But wait, what about alternative energy and global warming? The problem with alternative energy is that economics being what they are, people will always go for the cheapest thing. And right now, oil is by far the cheapest form of energy in most places. Natural gas is second. Solar power is really expensive: if you live in a sunny area and can get all of your power from solar panels on your roof, that installation will run about 30,000$; if your electric bill is the average 105$/mo, it’ll take almost 25 years to make up that installation cost, and by then you’ll need to replace your solar panels, on top of bearing the maintenance costs for 25 years. And that’s only if there’s no winter where you live. Wind is better, but it’s still more expensive than both natural gas and oil. A few years ago, when the price of oil skyrocketed for no reason, it really looked like alternative energy was going to be cheaper — but that’s not the case anymore. All alternative energy sources account for about 2.5% of American use.

There was a time when wind power was not alternative at all. Photo by Hisa Fujimoto


As for global warming, until it starts affecting the economics of oil production, people will only care about it in principle. Sure, everyone wants to theoretically be green, but will most people pay more for wind or solar power? Nope. And even if global warming starts affecting things like agriculture and rising sea levels, that won’t affect the price of oil, because they’re unrelated. It may make the price of wheat and land go up, but not the price of oil — not unless governments start taxing oil more to punish it for the global warming.

And global warming may not even cause the price of wheat and land to go up, because some of the largest landmasses in the world right now are frozen tundra, in Siberia and Canada. If the earth warms up a few degrees, those lands will probably become wheat fields and modestly priced real estate in temperate climates to which people will escape from the hellish heat in the Caribbean.  Also, there’s still the problem that energy use from all sources — not just fossil fuels — causes global warming, just by virtue of creating heat during the conversion process.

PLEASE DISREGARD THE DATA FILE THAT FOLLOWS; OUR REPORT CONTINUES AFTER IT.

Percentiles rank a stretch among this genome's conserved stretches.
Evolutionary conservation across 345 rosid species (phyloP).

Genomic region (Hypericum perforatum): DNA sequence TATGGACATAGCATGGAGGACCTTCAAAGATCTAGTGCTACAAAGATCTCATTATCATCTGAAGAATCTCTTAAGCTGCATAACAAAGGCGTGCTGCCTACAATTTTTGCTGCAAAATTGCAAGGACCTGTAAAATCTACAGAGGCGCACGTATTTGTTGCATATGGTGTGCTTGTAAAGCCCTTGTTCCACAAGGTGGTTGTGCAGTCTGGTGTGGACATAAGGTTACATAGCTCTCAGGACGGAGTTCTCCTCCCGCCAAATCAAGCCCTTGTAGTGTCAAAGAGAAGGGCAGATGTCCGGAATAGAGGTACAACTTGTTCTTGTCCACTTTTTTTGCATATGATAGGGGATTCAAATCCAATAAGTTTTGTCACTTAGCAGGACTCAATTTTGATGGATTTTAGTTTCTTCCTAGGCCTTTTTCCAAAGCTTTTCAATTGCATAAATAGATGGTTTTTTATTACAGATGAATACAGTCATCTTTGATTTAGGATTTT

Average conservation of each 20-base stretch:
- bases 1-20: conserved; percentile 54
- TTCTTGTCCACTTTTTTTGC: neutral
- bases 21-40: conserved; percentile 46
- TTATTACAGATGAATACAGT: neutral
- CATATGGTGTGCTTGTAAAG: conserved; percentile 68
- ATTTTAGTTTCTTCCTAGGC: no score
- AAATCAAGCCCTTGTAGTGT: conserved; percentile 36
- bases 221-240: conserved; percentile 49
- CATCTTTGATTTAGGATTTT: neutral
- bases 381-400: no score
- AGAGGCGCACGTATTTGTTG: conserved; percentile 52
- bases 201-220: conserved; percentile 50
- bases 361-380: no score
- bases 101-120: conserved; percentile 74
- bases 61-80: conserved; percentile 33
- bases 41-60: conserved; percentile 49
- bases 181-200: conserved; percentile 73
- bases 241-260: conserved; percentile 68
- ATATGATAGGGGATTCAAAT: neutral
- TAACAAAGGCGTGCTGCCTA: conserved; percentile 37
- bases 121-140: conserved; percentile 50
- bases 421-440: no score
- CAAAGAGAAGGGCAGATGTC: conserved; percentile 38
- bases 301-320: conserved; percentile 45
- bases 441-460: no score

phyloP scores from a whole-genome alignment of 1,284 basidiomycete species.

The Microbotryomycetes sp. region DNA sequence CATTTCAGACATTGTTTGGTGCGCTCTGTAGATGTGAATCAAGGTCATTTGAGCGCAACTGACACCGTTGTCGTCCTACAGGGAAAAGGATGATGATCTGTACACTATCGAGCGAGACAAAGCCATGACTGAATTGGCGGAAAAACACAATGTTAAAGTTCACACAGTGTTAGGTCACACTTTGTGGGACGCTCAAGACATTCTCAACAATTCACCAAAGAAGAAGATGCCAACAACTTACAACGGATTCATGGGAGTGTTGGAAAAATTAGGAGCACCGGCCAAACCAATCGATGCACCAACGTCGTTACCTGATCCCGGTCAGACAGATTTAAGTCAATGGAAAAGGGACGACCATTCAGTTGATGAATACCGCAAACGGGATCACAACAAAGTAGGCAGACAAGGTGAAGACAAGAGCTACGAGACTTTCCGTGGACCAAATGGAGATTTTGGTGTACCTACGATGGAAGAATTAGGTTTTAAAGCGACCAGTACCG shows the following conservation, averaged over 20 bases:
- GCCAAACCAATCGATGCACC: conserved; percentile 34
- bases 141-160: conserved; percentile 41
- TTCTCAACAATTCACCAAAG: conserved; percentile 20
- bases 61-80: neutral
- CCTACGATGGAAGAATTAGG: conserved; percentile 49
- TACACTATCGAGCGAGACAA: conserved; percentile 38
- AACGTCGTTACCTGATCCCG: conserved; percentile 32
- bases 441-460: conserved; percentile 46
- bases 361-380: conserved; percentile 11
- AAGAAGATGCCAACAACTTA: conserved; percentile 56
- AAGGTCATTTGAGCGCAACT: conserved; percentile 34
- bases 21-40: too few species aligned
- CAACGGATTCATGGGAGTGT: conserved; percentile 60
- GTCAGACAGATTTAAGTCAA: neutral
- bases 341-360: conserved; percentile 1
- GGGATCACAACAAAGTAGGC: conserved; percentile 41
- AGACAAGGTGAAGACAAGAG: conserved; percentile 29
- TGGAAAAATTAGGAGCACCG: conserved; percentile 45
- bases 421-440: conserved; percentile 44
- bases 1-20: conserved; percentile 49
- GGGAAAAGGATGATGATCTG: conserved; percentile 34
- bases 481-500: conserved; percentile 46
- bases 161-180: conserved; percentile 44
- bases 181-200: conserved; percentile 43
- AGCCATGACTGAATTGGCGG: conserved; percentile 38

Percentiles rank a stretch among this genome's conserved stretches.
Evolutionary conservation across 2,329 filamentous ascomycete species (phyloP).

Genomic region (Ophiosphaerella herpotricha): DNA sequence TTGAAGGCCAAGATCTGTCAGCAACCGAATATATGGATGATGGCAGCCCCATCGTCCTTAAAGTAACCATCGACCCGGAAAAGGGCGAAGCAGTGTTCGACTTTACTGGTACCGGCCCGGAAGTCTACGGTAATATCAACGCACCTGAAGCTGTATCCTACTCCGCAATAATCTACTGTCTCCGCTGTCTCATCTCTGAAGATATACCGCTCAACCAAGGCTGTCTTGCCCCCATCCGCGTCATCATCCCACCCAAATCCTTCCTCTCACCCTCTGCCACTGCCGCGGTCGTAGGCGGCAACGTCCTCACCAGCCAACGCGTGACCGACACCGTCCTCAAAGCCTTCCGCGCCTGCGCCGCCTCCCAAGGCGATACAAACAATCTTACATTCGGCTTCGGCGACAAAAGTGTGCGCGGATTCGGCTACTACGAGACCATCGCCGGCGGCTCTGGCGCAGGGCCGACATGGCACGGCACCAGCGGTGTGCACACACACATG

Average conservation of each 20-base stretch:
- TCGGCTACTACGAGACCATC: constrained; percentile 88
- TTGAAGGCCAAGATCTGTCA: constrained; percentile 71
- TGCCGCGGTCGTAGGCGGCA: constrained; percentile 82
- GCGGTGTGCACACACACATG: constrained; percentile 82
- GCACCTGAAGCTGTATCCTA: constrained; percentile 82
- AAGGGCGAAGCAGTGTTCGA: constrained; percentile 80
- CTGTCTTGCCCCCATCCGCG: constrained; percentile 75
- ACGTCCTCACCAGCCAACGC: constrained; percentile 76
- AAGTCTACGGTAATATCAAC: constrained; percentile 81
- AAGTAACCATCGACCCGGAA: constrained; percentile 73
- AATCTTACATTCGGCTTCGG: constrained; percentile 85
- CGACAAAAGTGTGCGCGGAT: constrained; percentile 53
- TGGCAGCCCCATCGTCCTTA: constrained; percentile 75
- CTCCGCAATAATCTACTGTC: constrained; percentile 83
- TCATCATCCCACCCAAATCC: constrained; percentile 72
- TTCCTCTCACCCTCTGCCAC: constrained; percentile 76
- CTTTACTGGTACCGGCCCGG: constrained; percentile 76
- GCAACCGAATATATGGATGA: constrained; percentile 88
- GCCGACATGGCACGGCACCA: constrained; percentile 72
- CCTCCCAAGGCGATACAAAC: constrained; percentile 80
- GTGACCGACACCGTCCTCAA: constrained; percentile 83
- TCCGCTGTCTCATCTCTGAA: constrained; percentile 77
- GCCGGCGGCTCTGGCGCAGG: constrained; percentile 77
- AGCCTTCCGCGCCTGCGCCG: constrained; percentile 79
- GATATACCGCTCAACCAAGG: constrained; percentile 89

2010 International Energy Agency prediction of future oil


But oil is a finite resource, and sooner or later it will start to run out, so alternative energy will become more cost effective as the price of oil goes up due to the diminishing supply, right? The related peak oil theory says at some point, discovery of oil will hit a maximum and will start declining after that, which will cause the price of oil to go up. The theory dates back to 1956, and accurately predicted the peak of US oil production in the 1960s. However, it predicted global oil production to peak in 1995, and it still hasn’t; that estimate keeps moving forward, and as of now it’s sometime in the 2020s. There are two reasons why global production hasn’t peaked:

  • Oil consumption actually declined in the 1980s because of more fuel efficient cars that came about in the aftermath of the oil crisis in the 1970s
  • It looks like conventional oil production actually did peak in 2006, but we now have technologies that get oil from unconventional sources, like the mountains in Montana and North Dakota

So we’ve been using less oil and finding more of it, which means we’re still nowhere close to running out of oil. How not close? At current production rates, we’re good for about 64 years. A handful of countries (Canada, Iraq, Iran, Kuwait, Venezuela, UAE) could produce oil at their current rates for well over 100 years. Compared to our 19 billion barrels of proven oil reserves (possibly 45 billion if the above-mentioned CEO is right), Saudi Arabia has 264 billion; Canada, 175; the lowest of the 100-year countries are Venezuela and UAE, with 97 billion; Russia has 74 billion; Libya, 47. But populations will increase, as will standards of living in Asia and Africa, which will cause them to consume even more oil. But then again… if recent history’s any indicator, technology will do a lot to mitigate that fact, by creating machines that use oil more efficiently and by finding more usable oil than we have now.

The bottom line is that unless something catastrophic happens, oil will still be the main energy source for most of this century, and maybe even longer. We may slowly be switching to electric cars, but when we plug them in to our homes, that electricity is likely to come from an oil-powered power plant.